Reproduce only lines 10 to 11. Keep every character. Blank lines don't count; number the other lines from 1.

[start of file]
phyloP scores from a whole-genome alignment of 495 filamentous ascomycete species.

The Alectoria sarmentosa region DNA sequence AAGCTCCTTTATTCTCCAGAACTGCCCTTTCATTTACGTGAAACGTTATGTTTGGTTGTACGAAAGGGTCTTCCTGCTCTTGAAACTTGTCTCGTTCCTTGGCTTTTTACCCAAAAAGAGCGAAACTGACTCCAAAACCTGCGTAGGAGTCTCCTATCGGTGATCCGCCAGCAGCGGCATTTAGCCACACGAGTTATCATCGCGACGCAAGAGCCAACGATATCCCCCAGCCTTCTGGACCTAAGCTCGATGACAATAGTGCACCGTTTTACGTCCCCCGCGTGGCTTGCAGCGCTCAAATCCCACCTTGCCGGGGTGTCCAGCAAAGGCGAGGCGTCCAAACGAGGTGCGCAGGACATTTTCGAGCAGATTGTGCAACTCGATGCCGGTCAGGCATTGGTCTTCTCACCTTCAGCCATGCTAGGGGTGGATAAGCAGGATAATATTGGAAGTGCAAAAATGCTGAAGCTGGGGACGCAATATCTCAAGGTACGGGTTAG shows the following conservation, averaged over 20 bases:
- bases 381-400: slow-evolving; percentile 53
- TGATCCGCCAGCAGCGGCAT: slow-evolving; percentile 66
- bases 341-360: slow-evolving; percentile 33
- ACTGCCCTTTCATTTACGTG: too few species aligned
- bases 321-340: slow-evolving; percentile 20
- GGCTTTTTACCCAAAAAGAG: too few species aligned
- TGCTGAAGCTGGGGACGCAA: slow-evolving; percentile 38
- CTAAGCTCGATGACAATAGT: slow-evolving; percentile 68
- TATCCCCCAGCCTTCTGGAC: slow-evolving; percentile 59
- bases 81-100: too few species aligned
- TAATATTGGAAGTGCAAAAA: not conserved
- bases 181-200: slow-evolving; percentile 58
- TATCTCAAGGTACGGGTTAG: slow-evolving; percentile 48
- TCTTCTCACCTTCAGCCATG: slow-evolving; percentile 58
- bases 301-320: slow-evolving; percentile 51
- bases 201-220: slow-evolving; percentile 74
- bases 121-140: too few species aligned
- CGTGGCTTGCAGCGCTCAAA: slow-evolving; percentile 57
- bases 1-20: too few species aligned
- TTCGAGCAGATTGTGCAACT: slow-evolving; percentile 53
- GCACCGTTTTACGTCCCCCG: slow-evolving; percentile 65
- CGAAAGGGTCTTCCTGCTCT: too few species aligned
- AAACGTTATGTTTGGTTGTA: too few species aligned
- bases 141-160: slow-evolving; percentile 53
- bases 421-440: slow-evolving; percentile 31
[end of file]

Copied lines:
- CTAAGCTCGATGACAATAGT: slow-evolving; percentile 68
- TATCCCCCAGCCTTCTGGAC: slow-evolving; percentile 59